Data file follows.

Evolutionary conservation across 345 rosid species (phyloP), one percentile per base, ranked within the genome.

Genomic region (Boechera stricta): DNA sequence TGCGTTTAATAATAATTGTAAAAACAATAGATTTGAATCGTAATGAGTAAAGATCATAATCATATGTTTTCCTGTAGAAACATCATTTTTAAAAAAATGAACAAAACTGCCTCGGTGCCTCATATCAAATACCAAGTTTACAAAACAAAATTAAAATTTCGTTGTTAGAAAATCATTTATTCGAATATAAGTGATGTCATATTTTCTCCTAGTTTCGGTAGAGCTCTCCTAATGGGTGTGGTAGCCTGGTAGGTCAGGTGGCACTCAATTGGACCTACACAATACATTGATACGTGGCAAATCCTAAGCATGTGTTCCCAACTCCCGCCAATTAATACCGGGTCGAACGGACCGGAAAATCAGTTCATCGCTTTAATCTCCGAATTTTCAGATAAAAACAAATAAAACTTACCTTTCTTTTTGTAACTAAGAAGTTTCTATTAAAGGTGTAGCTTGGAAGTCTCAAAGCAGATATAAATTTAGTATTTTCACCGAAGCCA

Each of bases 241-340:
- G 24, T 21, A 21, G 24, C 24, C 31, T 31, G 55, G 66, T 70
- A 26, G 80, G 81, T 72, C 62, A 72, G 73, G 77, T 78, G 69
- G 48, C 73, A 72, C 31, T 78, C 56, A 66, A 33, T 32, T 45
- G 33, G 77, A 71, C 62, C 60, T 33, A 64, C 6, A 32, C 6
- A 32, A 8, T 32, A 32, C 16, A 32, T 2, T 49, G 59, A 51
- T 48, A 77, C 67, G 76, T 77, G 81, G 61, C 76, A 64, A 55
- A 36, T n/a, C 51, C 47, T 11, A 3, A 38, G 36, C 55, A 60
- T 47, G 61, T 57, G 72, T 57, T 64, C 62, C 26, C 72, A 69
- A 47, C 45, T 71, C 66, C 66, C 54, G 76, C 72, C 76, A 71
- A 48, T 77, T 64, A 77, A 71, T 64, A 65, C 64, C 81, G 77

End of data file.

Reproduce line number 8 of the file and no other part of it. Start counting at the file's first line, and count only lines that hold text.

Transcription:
- A 32, A 8, T 32, A 32, C 16, A 32, T 2, T 49, G 59, A 51